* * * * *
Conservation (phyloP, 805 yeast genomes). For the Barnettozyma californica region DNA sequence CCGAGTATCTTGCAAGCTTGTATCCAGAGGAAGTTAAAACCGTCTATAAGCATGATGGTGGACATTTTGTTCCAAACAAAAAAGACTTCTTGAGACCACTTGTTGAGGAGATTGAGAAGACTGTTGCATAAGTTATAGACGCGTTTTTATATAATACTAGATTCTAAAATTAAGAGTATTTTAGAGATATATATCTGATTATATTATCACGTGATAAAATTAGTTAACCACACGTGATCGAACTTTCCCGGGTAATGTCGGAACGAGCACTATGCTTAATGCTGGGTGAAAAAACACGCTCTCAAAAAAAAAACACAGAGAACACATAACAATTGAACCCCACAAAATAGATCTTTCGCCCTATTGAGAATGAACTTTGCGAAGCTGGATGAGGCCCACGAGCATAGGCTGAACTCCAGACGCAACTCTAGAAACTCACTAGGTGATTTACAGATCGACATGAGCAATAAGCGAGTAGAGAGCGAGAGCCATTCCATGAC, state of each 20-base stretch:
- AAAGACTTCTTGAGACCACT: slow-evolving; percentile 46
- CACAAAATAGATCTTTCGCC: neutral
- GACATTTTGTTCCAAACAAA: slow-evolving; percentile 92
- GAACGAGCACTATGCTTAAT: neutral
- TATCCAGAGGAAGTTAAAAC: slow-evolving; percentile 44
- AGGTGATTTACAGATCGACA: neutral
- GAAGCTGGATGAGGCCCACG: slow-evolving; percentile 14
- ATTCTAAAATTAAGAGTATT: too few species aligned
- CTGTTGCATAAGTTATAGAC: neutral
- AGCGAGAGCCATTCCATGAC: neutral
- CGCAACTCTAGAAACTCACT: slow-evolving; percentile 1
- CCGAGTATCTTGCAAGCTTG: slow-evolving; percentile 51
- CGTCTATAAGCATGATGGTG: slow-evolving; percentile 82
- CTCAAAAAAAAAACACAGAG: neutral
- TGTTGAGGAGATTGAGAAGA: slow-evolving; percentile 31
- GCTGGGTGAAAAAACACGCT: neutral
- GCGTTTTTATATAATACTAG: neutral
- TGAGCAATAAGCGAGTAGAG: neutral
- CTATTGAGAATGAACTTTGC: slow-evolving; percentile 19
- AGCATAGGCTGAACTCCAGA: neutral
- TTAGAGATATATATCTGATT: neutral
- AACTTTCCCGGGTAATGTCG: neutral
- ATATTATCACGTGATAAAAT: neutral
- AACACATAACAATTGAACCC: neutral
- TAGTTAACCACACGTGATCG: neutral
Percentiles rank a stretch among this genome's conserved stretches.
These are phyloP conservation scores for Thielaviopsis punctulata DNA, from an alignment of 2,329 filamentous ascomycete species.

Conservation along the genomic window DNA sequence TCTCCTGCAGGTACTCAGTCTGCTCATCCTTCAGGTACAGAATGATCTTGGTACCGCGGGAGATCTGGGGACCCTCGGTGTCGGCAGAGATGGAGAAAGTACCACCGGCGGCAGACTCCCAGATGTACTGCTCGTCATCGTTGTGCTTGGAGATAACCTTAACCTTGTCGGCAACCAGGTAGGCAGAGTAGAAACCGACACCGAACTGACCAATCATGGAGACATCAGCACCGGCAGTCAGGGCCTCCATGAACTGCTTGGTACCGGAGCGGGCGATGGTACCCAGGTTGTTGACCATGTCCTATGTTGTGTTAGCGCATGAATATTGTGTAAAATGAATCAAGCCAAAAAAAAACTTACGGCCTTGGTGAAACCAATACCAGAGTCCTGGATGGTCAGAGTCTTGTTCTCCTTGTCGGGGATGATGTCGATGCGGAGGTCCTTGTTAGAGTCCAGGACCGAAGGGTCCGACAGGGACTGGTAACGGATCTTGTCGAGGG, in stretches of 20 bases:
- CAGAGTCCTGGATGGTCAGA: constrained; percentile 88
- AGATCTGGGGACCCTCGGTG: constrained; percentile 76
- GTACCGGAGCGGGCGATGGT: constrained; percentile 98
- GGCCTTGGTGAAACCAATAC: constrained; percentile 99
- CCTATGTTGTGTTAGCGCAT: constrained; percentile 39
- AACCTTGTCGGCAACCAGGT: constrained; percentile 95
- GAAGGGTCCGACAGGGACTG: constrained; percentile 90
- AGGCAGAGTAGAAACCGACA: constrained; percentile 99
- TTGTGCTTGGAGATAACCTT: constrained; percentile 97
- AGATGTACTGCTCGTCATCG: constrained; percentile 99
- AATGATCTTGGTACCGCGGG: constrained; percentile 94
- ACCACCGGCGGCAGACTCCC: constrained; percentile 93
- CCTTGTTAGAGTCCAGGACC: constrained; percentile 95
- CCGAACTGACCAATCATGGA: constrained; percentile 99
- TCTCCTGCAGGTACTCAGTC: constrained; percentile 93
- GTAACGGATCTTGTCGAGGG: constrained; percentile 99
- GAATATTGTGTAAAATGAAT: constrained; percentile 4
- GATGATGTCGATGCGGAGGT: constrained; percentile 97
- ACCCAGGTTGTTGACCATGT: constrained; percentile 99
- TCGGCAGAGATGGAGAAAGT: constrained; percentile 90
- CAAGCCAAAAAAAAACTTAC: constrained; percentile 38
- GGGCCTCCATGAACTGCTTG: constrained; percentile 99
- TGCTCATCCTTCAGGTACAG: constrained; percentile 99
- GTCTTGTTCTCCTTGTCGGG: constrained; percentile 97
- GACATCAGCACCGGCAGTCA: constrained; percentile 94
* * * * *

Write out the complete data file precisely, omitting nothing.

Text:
Conservation (phyloP, 805 yeast genomes). For the Barnettozyma californica region DNA sequence CCGAGTATCTTGCAAGCTTGTATCCAGAGGAAGTTAAAACCGTCTATAAGCATGATGGTGGACATTTTGTTCCAAACAAAAAAGACTTCTTGAGACCACTTGTTGAGGAGATTGAGAAGACTGTTGCATAAGTTATAGACGCGTTTTTATATAATACTAGATTCTAAAATTAAGAGTATTTTAGAGATATATATCTGATTATATTATCACGTGATAAAATTAGTTAACCACACGTGATCGAACTTTCCCGGGTAATGTCGGAACGAGCACTATGCTTAATGCTGGGTGAAAAAACACGCTCTCAAAAAAAAAACACAGAGAACACATAACAATTGAACCCCACAAAATAGATCTTTCGCCCTATTGAGAATGAACTTTGCGAAGCTGGATGAGGCCCACGAGCATAGGCTGAACTCCAGACGCAACTCTAGAAACTCACTAGGTGATTTACAGATCGACATGAGCAATAAGCGAGTAGAGAGCGAGAGCCATTCCATGAC, state of each 20-base stretch:
- AAAGACTTCTTGAGACCACT: slow-evolving; percentile 46
- CACAAAATAGATCTTTCGCC: neutral
- GACATTTTGTTCCAAACAAA: slow-evolving; percentile 92
- GAACGAGCACTATGCTTAAT: neutral
- TATCCAGAGGAAGTTAAAAC: slow-evolving; percentile 44
- AGGTGATTTACAGATCGACA: neutral
- GAAGCTGGATGAGGCCCACG: slow-evolving; percentile 14
- ATTCTAAAATTAAGAGTATT: too few species aligned
- CTGTTGCATAAGTTATAGAC: neutral
- AGCGAGAGCCATTCCATGAC: neutral
- CGCAACTCTAGAAACTCACT: slow-evolving; percentile 1
- CCGAGTATCTTGCAAGCTTG: slow-evolving; percentile 51
- CGTCTATAAGCATGATGGTG: slow-evolving; percentile 82
- CTCAAAAAAAAAACACAGAG: neutral
- TGTTGAGGAGATTGAGAAGA: slow-evolving; percentile 31
- GCTGGGTGAAAAAACACGCT: neutral
- GCGTTTTTATATAATACTAG: neutral
- TGAGCAATAAGCGAGTAGAG: neutral
- CTATTGAGAATGAACTTTGC: slow-evolving; percentile 19
- AGCATAGGCTGAACTCCAGA: neutral
- TTAGAGATATATATCTGATT: neutral
- AACTTTCCCGGGTAATGTCG: neutral
- ATATTATCACGTGATAAAAT: neutral
- AACACATAACAATTGAACCC: neutral
- TAGTTAACCACACGTGATCG: neutral
Percentiles rank a stretch among this genome's conserved stretches.
These are phyloP conservation scores for Thielaviopsis punctulata DNA, from an alignment of 2,329 filamentous ascomycete species.

Conservation along the genomic window DNA sequence TCTCCTGCAGGTACTCAGTCTGCTCATCCTTCAGGTACAGAATGATCTTGGTACCGCGGGAGATCTGGGGACCCTCGGTGTCGGCAGAGATGGAGAAAGTACCACCGGCGGCAGACTCCCAGATGTACTGCTCGTCATCGTTGTGCTTGGAGATAACCTTAACCTTGTCGGCAACCAGGTAGGCAGAGTAGAAACCGACACCGAACTGACCAATCATGGAGACATCAGCACCGGCAGTCAGGGCCTCCATGAACTGCTTGGTACCGGAGCGGGCGATGGTACCCAGGTTGTTGACCATGTCCTATGTTGTGTTAGCGCATGAATATTGTGTAAAATGAATCAAGCCAAAAAAAAACTTACGGCCTTGGTGAAACCAATACCAGAGTCCTGGATGGTCAGAGTCTTGTTCTCCTTGTCGGGGATGATGTCGATGCGGAGGTCCTTGTTAGAGTCCAGGACCGAAGGGTCCGACAGGGACTGGTAACGGATCTTGTCGAGGG, in stretches of 20 bases:
- CAGAGTCCTGGATGGTCAGA: constrained; percentile 88
- AGATCTGGGGACCCTCGGTG: constrained; percentile 76
- GTACCGGAGCGGGCGATGGT: constrained; percentile 98
- GGCCTTGGTGAAACCAATAC: constrained; percentile 99
- CCTATGTTGTGTTAGCGCAT: constrained; percentile 39
- AACCTTGTCGGCAACCAGGT: constrained; percentile 95
- GAAGGGTCCGACAGGGACTG: constrained; percentile 90
- AGGCAGAGTAGAAACCGACA: constrained; percentile 99
- TTGTGCTTGGAGATAACCTT: constrained; percentile 97
- AGATGTACTGCTCGTCATCG: constrained; percentile 99
- AATGATCTTGGTACCGCGGG: constrained; percentile 94
- ACCACCGGCGGCAGACTCCC: constrained; percentile 93
- CCTTGTTAGAGTCCAGGACC: constrained; percentile 95
- CCGAACTGACCAATCATGGA: constrained; percentile 99
- TCTCCTGCAGGTACTCAGTC: constrained; percentile 93
- GTAACGGATCTTGTCGAGGG: constrained; percentile 99
- GAATATTGTGTAAAATGAAT: constrained; percentile 4
- GATGATGTCGATGCGGAGGT: constrained; percentile 97
- ACCCAGGTTGTTGACCATGT: constrained; percentile 99
- TCGGCAGAGATGGAGAAAGT: constrained; percentile 90
- CAAGCCAAAAAAAAACTTAC: constrained; percentile 38
- GGGCCTCCATGAACTGCTTG: constrained; percentile 99
- TGCTCATCCTTCAGGTACAG: constrained; percentile 99
- GTCTTGTTCTCCTTGTCGGG: constrained; percentile 97
- GACATCAGCACCGGCAGTCA: constrained; percentile 94